The North Carolina AIDS Action Network, a coalition of AIDS advocates, activists, and caregivers, on Thursday announced that it will lobby the North Carolina legislature later this month to boost funding for the state's AIDS Drug Assistance Program, The [Raleigh, N.C.] News and Observer reports. The state's ADAP, which provides free anti-HIV medications to uninsured and underinsured residents with HIV, in 2002 was closed to new enrollees, and a waiting list was started. An emergency one-time grant of $3 million from the legislature was used to eliminate the waiting list in the fall, but enrollment for the program has since been frozen, and more than 200 people are currently on another waiting list, said Steve Cline, North Carolina's chief epidemiologist.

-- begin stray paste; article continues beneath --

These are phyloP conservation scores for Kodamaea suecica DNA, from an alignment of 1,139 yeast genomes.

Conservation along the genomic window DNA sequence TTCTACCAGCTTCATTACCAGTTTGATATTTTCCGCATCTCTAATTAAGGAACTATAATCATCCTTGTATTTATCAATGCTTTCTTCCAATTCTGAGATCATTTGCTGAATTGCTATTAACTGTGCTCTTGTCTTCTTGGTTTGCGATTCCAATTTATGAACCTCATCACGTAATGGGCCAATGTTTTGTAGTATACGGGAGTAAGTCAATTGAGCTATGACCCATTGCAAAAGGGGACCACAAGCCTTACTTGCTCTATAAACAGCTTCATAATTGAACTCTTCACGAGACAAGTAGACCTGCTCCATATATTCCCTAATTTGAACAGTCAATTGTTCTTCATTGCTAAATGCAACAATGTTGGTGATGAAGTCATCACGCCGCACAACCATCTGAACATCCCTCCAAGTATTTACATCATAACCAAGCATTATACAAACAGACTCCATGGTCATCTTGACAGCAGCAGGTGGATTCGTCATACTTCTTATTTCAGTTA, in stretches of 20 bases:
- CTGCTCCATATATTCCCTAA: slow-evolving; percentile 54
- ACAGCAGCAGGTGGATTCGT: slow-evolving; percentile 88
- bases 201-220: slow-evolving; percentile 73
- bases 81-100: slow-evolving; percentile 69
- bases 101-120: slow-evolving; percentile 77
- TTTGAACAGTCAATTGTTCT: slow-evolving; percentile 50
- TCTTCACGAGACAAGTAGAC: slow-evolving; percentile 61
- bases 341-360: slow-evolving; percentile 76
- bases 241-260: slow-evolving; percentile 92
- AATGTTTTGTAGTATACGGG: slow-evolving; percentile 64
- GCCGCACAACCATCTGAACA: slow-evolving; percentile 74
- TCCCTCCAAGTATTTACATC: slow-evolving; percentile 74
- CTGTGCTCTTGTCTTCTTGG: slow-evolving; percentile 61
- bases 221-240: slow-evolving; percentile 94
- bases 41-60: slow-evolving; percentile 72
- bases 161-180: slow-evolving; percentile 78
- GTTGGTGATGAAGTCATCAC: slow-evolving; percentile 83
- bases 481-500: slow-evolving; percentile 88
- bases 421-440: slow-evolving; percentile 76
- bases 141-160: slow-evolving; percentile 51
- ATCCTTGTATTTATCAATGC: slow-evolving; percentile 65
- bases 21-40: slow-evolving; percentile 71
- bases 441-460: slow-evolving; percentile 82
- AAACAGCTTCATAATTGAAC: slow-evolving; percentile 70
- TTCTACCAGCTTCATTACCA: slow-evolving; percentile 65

North Carolina's ADAP eligibility requirements also are the most stringent in the nation--HIV-positive people can qualify for the program only if they earn less than $11,075 annually. Activists say the financial requirements are "unrealistic" because the five-figure annual price tag for anti-HIV therapy puts drug treatment out of reach for hundreds of HIV-positive state residents. The AIDS Action Network plans to ask lawmakers to allocate $13 million in state tax dollars to eliminate the waiting list and ease the eligibility requirements to 200% of the federal poverty level, or about $17,700 a year. The North Carolina legislature reconvenes in late January.